Here is an easy, straightforward method good for oven roasting a perfect capon for the holidays, or anytime you want to serve this fabulous bird. The method works for birds whether or not stuffed with dressing. Truss the capon first, as it will make turning the bird easier and help prevent the skin from tearing at the joints in the process. It is also a good method for roasting other large chickens.

The Holiday Capon Part 2

 

Two Stage Roasting

Roasting begins on the lower middle oven rack in a preheated 450°F oven, then 30 minutes into the roasting the heat is reduced to 350°F for the remainder of the cooking time. This jump-starts the browning process and sears the meat, sealing in precious juices. As mentioned, you turn the bird a few times in the process, and baste every 10 or 15 minutes. Rub the capon with our pure, renderedduck fat, lightly softened before gently ‘massaging’ it into the skin. Season the capon with a good salt and freshly ground pepper before putting it in the oven, and baste with melted duck fat until the bird creates enough of its own pan juices for basting.

If you are using an x-shaped rack, you can start the bird breast down for about 15 minutes. Then turn the bird on one side for 20 minutes, then onto its other side for 20 minutes. After that, turn the bird breast up and finish roasting. You can easily coordinate this with your basting. If you use a flat rack, forget about starting breast down, and instead start roasting on one side, then turn onto the other, giving each side an extra five minutes, and finish roasting breast up.

For a 7- pound capon, this should take about 1-1/2 hours. Use a quick read meat thermometer to test the internal temperature for doneness. Transfer it Read more

D’Artagnan Thanksgiving Survival Guide: Day 13

Trussing is a means of binding a bird before cooking, to hold the wings and legs close to the body. This gives the bird a compact shape, often enhancing the symmetry in the process; and making for more even cooking, a beautiful presentation, and simplified carving. Some recipes call for turning a bird during roasting which is also much easier when trussed, and it will help prevent tearing the skin at the joints in the process. Of course, a full trussing will also help to hold in the dressing when a bird is stuffed.

Trussing Basics

 


No matter what method you choose, it is always a good idea to truss a bird – pure and simple. The only real exception would be if you plan to butterfly or spatchcock it before cooking. Untrussed legs on a whole bird may gape away from the body or even fall off, while the drumstick and wings stick up and dry out… Need we say more?

What’s Good for the Goose… 
As with many cooking techniques, there are several types and styles of trussing, some suited to particular types of fowl. Since turkeyscapons and chickens share similar physical attributes, the same types of trussing and roasting methods will do for all of them. Geese and ducks on the other hand, have a narrower body and thicker skin with an abundance of good fat, which requires different trussing and roasting altogether. Smaller birds the likes of game hens and squabs need trussing only enough to bind the legs.

First Things First 
Regardless of the technique you choose, a few things need doing beforehand. First, remove the neck and gizzards and reserve for making stock or perhaps as ingredients for your stuffing. Next, take a good look at the shape of the bird. Trussing will give you an opportunity to slightly cinch up the Read more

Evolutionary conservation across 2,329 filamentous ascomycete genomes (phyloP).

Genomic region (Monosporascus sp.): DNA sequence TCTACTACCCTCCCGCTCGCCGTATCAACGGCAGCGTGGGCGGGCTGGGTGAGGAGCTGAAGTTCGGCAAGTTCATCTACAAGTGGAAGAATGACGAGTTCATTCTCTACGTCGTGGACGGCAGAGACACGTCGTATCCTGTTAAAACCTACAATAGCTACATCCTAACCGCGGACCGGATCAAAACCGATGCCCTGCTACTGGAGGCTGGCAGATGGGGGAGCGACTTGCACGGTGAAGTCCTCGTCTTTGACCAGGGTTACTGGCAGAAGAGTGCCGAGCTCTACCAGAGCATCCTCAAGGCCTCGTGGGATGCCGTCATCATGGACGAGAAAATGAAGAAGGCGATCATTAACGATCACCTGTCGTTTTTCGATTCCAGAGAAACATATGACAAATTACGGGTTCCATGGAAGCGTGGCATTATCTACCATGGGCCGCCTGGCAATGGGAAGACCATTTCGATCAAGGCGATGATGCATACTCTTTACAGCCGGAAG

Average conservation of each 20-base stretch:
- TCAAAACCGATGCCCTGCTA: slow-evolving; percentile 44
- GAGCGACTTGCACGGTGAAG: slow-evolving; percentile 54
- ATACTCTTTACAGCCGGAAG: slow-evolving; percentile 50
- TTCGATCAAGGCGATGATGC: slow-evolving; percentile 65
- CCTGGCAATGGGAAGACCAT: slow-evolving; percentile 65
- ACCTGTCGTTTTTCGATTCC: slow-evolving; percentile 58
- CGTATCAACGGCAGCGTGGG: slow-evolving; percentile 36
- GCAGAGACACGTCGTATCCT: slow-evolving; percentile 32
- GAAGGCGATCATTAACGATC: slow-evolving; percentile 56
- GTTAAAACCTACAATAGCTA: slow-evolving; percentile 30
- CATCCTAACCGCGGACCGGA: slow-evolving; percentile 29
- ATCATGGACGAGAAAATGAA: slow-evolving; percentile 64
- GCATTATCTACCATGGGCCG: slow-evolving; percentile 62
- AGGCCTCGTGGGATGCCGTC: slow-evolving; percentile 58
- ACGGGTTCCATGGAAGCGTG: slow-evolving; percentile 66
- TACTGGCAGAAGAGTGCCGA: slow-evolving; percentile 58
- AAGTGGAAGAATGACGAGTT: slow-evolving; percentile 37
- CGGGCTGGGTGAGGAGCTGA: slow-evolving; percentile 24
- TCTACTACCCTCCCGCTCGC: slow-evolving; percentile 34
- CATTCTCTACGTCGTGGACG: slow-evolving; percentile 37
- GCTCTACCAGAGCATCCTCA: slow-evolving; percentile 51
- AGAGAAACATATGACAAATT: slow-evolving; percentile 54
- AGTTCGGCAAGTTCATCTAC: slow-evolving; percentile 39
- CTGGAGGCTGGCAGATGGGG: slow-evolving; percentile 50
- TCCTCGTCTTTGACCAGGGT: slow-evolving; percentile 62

D’Artagnan Thanksgiving Survival Guide: Day 12

If you are considering an intimate holiday for two, or even a dinner party of six, and in a quandary about the practicality of a full on turkey versus stuffed chicken to stand-in for a celebrity bird, there is no need to fret any further, because we have the perfect solution. Forget about those two this holiday, and do something truly special and better scaled to your needs, by oven roasting a capon.

The Holiday Capon (Part 1)

 

Smaller than a Turkey – Bigger than a Basic Chicken

If you are not familiar with this hefty bird, do not think for a minute that a capon is a compromise you have to make because you are not feeding a small army. Quite the contrary, these extraordinary birds are raised exclusively to be a culinary treat of the highest order. Plump breasted with prized, white flesh wonderfully marbled with fat; capons are destined for greatness and can easily carry any holiday feast. It can be especially gratifying for the cook, as this is not a bird upstaged by any dressing or side dish. When you are lucky enough to have the pleasure of eating an oven-roasted capon, you will find the meat distinctively flavorful, lusciously rich and moist, and tender beyond belief. So much so, that this could be the start of a new tradition. At the very least, you will not want to wait another whole year before enjoying one again.

The News Just Keeps Getting Better
Another beauty is that there is no elaborate recipe, complex technique, or special handling required. Fill this bird with your favorite dressing, or season the cavity with a good sea salt and freshly ground pepper, and truss it. After, you just rub it with softened, rendered duck fat, salt and pepper the skin and oven roast, similarly to roasting a large chicken. You might even want to try on some new cooking methods to go with your new bird. In the Gascon countryside, capons are the traditional Sunday Chicken cooked as Poule au pot – slowly poached in a pot of vegetables and rich stock, and stuffed with a delicious soft dressing. Here are links to two of our favorite capon recipes.

Capon Poule au Pot with Foie Gras Stuffing
Truffled Capon with Wild Mushrooms

The Well Trussed Capon